As in San Diego's waters, when studying Venice's lagoon Deheyn will use luminous brittle stars, a cousin species of starfish, to determine whether contaminants in the Venice Lagoon are bioavailable (the amount of contaminants locally present and shown to be accumulated by the organism) and could potentially induce stress on the local ecosystem.
"This will be an integrated research project that will provide many valuable insights into several different aspects of environmental toxicology and environmental quality assessment," said Deheyn. "It will be extremely interesting and unique to address the many different angles of a single problem."
Scripps scientists and SIOSED research areas include:
* Dimitri Deheyn: bioavailability and toxicity of contaminants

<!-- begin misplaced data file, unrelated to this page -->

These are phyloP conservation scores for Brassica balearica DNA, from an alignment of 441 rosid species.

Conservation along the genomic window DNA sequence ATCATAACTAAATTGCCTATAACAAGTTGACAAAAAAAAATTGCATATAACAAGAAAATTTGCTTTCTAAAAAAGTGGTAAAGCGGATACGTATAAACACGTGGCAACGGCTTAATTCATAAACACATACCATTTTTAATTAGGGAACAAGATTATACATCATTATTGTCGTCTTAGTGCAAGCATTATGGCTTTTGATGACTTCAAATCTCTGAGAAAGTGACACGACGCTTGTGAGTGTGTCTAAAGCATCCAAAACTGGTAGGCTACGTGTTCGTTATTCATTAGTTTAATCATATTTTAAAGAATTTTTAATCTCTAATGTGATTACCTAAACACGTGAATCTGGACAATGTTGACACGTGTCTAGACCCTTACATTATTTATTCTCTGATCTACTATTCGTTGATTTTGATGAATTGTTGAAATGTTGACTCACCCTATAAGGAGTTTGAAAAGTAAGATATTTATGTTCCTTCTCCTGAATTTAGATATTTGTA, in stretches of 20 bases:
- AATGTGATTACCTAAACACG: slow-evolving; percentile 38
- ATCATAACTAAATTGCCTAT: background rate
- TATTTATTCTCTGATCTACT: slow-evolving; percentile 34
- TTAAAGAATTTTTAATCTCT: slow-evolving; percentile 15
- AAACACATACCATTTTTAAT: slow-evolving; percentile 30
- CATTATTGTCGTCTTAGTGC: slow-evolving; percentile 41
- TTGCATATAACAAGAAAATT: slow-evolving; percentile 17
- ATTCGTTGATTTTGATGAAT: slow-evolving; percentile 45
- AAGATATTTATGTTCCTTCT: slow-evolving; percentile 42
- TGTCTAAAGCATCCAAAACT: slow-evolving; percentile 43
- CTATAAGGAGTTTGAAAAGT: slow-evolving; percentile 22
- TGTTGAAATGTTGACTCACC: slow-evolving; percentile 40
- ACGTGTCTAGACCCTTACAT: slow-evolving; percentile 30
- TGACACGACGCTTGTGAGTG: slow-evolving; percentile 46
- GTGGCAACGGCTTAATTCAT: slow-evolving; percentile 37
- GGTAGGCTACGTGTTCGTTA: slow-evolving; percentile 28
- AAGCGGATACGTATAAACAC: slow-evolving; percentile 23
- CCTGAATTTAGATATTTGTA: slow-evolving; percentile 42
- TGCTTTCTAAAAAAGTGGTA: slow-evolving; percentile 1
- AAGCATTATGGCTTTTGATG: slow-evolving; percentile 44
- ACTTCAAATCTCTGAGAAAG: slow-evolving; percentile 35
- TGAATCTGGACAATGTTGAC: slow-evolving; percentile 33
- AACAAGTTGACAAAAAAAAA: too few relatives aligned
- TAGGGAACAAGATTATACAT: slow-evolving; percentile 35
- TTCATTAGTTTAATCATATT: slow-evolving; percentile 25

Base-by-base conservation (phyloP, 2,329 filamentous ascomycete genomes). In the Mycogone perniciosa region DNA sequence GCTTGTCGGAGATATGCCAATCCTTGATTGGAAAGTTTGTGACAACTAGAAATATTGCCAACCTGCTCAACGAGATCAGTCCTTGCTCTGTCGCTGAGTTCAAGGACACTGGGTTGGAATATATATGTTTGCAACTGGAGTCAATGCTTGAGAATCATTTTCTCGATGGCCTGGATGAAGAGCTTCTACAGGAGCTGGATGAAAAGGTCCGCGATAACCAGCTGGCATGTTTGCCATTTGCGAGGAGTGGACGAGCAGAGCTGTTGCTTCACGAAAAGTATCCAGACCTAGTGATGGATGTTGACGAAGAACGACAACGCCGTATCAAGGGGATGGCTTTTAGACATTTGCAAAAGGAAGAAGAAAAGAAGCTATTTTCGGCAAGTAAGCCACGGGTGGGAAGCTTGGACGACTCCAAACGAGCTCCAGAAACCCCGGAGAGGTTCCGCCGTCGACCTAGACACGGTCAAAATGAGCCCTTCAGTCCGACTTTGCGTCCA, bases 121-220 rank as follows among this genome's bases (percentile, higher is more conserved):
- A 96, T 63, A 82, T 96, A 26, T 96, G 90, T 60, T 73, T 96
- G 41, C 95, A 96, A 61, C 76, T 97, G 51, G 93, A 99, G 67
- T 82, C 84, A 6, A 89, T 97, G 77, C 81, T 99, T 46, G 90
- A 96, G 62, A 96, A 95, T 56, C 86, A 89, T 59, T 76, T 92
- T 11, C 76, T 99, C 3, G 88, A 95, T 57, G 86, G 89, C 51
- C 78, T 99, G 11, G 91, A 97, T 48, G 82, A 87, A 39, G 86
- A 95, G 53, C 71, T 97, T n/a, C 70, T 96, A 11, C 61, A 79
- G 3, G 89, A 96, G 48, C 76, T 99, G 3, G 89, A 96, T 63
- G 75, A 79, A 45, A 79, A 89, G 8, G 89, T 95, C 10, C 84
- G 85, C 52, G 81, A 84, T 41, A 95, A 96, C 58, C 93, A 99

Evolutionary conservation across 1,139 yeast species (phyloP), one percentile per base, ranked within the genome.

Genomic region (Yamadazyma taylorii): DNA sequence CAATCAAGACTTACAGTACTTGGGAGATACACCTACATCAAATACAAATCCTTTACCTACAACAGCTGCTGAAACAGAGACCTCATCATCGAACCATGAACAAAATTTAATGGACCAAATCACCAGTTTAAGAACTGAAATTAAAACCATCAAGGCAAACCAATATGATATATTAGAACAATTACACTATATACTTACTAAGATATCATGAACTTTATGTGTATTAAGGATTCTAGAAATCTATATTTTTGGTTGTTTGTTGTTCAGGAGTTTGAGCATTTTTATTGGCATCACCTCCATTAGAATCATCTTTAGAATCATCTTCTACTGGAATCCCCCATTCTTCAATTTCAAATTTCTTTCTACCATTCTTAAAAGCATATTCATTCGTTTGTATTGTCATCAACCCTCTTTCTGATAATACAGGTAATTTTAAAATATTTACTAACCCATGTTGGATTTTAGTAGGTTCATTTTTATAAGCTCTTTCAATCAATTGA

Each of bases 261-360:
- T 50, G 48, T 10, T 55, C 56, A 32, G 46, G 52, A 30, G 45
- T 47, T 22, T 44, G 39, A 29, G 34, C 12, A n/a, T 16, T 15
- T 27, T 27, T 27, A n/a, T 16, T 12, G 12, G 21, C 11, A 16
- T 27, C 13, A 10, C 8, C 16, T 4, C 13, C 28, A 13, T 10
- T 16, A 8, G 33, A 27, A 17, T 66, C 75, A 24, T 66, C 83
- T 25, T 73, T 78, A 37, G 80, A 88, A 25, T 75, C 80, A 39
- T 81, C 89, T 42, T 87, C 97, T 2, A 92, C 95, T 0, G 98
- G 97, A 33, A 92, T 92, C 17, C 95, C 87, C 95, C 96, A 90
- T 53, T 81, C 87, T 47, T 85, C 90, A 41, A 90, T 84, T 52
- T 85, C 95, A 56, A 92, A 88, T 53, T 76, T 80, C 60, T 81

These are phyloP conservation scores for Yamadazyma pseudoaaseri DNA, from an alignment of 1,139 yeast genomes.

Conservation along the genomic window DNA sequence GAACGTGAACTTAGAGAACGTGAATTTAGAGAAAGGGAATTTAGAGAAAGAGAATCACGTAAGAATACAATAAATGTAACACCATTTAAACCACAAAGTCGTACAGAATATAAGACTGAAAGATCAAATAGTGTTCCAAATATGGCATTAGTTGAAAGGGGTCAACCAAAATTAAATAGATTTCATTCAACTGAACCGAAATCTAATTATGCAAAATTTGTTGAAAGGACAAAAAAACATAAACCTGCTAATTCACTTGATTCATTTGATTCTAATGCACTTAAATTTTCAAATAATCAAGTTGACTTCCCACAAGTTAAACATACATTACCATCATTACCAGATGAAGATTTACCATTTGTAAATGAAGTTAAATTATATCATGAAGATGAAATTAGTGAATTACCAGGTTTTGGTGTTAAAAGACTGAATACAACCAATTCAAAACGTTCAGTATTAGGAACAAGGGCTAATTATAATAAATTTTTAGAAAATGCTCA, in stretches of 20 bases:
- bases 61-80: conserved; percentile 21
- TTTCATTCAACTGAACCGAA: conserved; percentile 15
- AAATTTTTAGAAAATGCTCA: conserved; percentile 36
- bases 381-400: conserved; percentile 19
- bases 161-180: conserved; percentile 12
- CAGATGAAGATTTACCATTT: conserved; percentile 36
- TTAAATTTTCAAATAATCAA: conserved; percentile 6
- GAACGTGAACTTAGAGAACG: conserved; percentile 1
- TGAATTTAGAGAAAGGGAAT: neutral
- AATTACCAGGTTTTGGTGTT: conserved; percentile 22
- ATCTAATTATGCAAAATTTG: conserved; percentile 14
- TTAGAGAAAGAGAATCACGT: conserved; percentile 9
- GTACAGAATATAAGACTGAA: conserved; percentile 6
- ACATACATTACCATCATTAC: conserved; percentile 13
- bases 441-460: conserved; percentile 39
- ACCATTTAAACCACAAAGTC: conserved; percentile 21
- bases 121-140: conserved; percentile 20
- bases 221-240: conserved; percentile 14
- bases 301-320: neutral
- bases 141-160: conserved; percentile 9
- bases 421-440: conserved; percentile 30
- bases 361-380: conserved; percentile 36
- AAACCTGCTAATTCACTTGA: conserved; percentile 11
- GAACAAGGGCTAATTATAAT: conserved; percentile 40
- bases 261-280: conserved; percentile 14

* Joris Gieskes and Anthony Rathburn: geochemistry and benthic foraminifera ecology
* Lisa Levin: biodiversity of benthic communities
* Bradley Tebo: sediment microbial communities and metal biogeochemistry
* Douglas Bartlett: pathogen analysis
* Farooq Azam: water column microbial communities and carbon cycle
* Osmund Holm-Hansen: viability and photophysiology of autotrophic micro-organisms
* Hany Elwany: currents, sediment resuspension and turbidity plumes associated with experimental subtidal banks
Lisa Shaffer, Scripps director of policy programs and international relations, is serving as the project coordinator and managing the external peer-review process for Scripps.